child wearing a mask and cape

Source: Pexels by Cottonbro Studios

I never had a particularly great head of hair. It was a bit mushroom-like and tended to grow outwards rather than down. But what counts is that I had hair – no Friar Tuck look for me! So long as this beautiful mane was flowing, life would be wonderful. I even liked to tempt fate and would occasionally shave my head when fed up with how it looked. It always grew back, though, allowing me to feel carefree.

So imagine my surprise when a couple of bald patches appeared.

Well, maybe surprise isn’t the word. Horror? Panic? Terror? It was a feeling probably akin to a Michael Myers victim in the ‘Halloween’ films. There was one on the base of my skull which didn’t concern me – but the patch on top of my head? He made life uncomfortable. And he had the cheek to keep growing! Before long, I was freaking out. Checking my hair in the mirror at every chance? Check. Wearing more and more hats? Check. Anxious GP appointments to figure out what was wrong? Check!

This process lasted years.

Try walking around for years while being ultra self-conscious about the glaring bald patches that were worsening. And that’s as a man! We’re sort of expected to start losing our hair with the whole male pattern baldness thing. I don’t want to assume anything of our female equivalent, but if we start stressing and freaking out, I can only imagine how they must feel. While I managed to keep a strong beard for a while, my hair looked more akin to mass deforestation. At one point, a colleague at work asked:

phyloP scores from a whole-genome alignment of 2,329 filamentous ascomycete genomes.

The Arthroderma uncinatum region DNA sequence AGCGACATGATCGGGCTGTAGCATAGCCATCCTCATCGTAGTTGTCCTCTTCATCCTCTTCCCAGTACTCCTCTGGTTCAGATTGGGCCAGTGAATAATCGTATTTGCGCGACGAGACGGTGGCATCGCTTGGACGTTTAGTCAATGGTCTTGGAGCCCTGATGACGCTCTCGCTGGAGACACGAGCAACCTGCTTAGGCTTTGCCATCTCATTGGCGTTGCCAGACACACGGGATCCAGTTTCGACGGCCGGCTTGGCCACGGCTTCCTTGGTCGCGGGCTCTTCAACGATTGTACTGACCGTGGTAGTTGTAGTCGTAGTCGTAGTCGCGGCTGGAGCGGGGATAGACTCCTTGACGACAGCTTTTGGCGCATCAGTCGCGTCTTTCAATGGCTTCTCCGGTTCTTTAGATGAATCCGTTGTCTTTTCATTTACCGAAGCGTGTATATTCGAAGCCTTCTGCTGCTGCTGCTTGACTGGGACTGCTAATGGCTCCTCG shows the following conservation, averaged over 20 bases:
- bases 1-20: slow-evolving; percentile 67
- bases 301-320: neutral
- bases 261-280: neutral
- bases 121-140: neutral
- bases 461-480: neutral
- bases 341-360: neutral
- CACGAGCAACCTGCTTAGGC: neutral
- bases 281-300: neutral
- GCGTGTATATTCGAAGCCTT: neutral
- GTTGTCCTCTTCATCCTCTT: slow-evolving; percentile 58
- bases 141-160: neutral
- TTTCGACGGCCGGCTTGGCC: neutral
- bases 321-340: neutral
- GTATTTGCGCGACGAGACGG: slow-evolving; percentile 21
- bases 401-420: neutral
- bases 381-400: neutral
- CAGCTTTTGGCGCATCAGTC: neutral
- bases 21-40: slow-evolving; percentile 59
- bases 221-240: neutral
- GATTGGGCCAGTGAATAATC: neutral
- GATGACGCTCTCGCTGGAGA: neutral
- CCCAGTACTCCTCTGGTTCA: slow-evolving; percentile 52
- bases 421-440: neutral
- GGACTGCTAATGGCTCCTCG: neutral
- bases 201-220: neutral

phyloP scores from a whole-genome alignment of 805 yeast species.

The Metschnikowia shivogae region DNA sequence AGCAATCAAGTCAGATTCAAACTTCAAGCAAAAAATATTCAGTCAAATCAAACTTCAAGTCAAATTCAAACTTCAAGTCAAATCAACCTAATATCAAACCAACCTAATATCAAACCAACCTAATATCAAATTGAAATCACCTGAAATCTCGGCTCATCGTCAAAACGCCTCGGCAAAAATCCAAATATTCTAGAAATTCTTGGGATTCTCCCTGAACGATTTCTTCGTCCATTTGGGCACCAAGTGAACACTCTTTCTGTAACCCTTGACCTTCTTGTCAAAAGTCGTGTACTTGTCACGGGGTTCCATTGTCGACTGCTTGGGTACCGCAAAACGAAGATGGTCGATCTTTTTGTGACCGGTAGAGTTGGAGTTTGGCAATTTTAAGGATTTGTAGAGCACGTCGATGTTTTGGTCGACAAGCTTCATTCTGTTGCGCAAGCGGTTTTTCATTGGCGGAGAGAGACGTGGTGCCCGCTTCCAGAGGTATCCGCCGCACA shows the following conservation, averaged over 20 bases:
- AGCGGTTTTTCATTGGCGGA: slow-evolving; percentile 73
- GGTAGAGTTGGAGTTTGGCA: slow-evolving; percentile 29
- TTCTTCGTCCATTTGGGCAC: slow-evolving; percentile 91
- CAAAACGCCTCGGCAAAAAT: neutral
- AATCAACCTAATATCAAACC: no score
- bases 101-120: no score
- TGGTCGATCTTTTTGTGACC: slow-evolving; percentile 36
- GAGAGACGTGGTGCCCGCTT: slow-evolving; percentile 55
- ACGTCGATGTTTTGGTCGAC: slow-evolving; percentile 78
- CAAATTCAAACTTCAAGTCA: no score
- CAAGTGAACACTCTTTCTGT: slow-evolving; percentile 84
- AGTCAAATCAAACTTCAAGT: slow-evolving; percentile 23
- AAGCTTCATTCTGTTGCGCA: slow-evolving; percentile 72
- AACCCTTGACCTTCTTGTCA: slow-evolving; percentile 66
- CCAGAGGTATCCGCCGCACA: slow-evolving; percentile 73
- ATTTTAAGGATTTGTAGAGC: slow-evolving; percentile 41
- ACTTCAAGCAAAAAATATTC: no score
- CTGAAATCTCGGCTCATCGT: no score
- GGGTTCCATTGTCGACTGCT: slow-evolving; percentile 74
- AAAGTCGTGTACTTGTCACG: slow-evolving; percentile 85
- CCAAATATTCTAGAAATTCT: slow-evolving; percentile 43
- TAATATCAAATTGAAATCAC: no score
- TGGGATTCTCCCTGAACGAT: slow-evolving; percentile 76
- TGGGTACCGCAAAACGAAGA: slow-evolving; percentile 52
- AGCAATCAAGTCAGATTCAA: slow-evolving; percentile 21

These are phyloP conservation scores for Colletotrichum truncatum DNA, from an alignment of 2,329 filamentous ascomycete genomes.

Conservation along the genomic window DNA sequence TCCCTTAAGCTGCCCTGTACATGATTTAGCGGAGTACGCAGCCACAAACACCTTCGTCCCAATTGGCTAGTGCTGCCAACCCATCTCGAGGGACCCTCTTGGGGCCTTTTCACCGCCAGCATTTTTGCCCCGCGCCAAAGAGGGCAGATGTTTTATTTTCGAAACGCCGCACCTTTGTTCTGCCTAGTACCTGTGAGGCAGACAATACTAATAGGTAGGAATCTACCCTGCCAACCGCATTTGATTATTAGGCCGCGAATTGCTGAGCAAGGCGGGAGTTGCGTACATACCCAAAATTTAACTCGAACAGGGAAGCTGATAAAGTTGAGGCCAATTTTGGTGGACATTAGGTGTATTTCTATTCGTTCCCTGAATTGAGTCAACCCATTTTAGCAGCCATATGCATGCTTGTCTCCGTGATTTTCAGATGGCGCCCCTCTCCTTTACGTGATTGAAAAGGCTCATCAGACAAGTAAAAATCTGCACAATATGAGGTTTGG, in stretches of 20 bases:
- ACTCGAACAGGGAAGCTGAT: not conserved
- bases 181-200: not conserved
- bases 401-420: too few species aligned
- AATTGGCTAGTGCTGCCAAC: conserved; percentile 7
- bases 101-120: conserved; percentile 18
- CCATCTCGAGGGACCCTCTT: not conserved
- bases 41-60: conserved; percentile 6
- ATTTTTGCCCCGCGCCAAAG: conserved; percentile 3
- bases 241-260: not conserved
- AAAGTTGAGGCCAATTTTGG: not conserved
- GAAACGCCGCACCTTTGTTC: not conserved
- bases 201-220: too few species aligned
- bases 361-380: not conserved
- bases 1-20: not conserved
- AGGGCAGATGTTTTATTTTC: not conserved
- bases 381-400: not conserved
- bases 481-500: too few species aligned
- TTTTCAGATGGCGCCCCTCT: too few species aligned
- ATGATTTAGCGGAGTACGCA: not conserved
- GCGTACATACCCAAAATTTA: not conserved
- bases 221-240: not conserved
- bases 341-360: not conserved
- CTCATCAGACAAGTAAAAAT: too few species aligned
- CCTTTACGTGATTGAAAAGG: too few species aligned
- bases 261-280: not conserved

“Is that a tattoo on the back of your head?”

A comment that showed that intelligence is not necessarily a requirement to work in the NHS.

While there could be a multitude of reasons for alopecia, shock tends to be a big one. It was about six months after my dad had died – and about two years after it first started – that all the follicles in my body went ‘SOD THIS, WE’RE OUT!’ and all fell out. Suddenly, no hair existed on my person. I was completely bald, suffering from alopecia universalis.

And you know what? God, it felt so much better! No more hokey-kokey-half-in-half-out rubbish, just pure clean scalp! The complete absence of hair came with a sense of calm and acceptance. There was no longer anything to worry about. It felt so free. Sure, there would be moments of wishing I had a head full of hair, usually while watching prime Billy Ray Cyrus in his “Achey Breakey Heart” days. But, hey, I no longer had to pay for haircuts at Brian’s barbershop down the road which is just as well as I’m not even sure he’s still alive.

The last three years have been fantastic!

With no hair follicles, my scalp has been ridiculously smooth and prompted many a feel over the years, all consensual. I was the envy of all bald folks who could only wish for the aerodynamic feel, and not the constant ingrown hairs from repeated shaves to ensure they maintained that strong Jason Statham look.

The biggest change comes from the outlook that comes with alopecia.

Being able to accept that change, being less self-conscious about how you look and just being able to get on with your life as normal, is how you deal with alopecia. It’s not easy and it’ll take time, but being able to own it makes the difference and I’m thankful that I’ve been able to embrace my slaphead nature.

Except now it’s growing back and my hair currently makes me look like Yoda. Goddamnit.

Published by AJ Toothill

Creative Writing and Music student with the Open University. Fond of writing in a comedic tone known as 'Absolute lunacy'.

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